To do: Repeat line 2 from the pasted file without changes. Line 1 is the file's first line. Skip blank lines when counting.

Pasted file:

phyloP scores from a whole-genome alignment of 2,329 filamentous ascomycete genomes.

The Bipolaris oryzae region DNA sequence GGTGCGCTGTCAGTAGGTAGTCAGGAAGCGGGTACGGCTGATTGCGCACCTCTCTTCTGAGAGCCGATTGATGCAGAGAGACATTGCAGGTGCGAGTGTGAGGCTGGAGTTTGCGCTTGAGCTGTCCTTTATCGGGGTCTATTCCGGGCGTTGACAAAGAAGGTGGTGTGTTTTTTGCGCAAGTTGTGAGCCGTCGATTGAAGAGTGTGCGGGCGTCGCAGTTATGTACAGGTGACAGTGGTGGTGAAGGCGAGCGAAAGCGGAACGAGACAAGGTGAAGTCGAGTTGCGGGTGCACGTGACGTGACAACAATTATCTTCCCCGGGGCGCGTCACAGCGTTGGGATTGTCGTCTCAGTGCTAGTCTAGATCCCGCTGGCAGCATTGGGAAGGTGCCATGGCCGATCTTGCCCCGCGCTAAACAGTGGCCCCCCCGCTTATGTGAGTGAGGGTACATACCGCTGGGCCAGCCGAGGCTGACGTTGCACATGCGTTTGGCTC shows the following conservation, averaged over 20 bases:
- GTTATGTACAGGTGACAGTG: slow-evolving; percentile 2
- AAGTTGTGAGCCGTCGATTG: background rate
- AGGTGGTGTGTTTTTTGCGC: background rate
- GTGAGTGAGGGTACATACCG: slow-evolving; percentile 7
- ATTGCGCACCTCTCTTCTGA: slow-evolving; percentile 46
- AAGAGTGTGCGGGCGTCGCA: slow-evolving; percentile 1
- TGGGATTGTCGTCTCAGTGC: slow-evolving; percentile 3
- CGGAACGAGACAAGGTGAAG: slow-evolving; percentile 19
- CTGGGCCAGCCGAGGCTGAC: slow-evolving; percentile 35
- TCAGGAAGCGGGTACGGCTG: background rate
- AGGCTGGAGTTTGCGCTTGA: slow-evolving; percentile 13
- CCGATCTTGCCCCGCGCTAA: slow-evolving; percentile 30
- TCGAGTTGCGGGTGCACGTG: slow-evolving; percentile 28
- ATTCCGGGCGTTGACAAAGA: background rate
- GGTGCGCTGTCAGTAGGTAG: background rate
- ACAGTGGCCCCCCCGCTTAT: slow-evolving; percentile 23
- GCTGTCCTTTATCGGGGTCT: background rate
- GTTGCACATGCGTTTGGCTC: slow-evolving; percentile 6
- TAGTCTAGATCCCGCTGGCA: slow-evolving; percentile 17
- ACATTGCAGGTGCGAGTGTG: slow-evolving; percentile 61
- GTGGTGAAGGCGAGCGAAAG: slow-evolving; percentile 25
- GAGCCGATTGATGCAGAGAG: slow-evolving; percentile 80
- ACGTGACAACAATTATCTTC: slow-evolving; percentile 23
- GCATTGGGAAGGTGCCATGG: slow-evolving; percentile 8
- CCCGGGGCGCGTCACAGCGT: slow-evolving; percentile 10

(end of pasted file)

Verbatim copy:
The Bipolaris oryzae region DNA sequence GGTGCGCTGTCAGTAGGTAGTCAGGAAGCGGGTACGGCTGATTGCGCACCTCTCTTCTGAGAGCCGATTGATGCAGAGAGACATTGCAGGTGCGAGTGTGAGGCTGGAGTTTGCGCTTGAGCTGTCCTTTATCGGGGTCTATTCCGGGCGTTGACAAAGAAGGTGGTGTGTTTTTTGCGCAAGTTGTGAGCCGTCGATTGAAGAGTGTGCGGGCGTCGCAGTTATGTACAGGTGACAGTGGTGGTGAAGGCGAGCGAAAGCGGAACGAGACAAGGTGAAGTCGAGTTGCGGGTGCACGTGACGTGACAACAATTATCTTCCCCGGGGCGCGTCACAGCGTTGGGATTGTCGTCTCAGTGCTAGTCTAGATCCCGCTGGCAGCATTGGGAAGGTGCCATGGCCGATCTTGCCCCGCGCTAAACAGTGGCCCCCCCGCTTATGTGAGTGAGGGTACATACCGCTGGGCCAGCCGAGGCTGACGTTGCACATGCGTTTGGCTC shows the following conservation, averaged over 20 bases: